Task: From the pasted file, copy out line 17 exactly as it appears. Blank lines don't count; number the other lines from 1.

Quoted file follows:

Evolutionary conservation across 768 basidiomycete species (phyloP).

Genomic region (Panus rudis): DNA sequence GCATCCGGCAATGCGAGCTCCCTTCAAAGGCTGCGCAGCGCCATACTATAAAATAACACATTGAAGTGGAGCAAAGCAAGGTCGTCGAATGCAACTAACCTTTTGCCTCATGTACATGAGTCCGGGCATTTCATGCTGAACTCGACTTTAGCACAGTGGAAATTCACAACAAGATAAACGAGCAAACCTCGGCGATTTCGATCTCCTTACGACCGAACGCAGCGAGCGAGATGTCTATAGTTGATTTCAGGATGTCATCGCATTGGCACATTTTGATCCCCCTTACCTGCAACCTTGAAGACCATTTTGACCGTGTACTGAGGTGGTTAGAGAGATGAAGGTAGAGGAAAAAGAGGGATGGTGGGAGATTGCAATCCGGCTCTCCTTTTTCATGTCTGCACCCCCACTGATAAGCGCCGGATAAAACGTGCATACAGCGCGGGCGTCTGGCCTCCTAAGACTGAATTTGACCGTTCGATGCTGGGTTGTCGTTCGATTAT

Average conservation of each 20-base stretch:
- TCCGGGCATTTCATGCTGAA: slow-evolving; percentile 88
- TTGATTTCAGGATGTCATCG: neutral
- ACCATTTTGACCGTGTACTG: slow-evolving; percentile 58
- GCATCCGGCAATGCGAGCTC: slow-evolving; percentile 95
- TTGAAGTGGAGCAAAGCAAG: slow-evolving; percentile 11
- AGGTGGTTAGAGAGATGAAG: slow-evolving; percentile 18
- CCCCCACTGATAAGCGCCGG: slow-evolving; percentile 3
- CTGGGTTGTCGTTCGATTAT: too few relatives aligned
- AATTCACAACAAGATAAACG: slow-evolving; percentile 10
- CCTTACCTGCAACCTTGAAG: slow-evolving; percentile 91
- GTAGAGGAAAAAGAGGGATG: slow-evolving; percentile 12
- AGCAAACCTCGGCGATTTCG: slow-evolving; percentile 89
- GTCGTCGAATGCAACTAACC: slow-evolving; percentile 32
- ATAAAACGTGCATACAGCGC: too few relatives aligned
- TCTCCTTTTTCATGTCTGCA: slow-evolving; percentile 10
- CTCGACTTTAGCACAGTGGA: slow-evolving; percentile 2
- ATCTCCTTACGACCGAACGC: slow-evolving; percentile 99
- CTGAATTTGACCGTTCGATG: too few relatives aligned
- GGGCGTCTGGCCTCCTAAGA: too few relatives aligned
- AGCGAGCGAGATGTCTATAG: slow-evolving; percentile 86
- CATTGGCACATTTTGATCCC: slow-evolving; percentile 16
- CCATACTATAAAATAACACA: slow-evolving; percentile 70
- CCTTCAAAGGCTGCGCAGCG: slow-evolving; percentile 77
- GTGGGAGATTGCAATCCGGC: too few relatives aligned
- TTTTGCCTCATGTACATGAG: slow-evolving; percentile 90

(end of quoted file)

- ATAAAACGTGCATACAGCGC: too few relatives aligned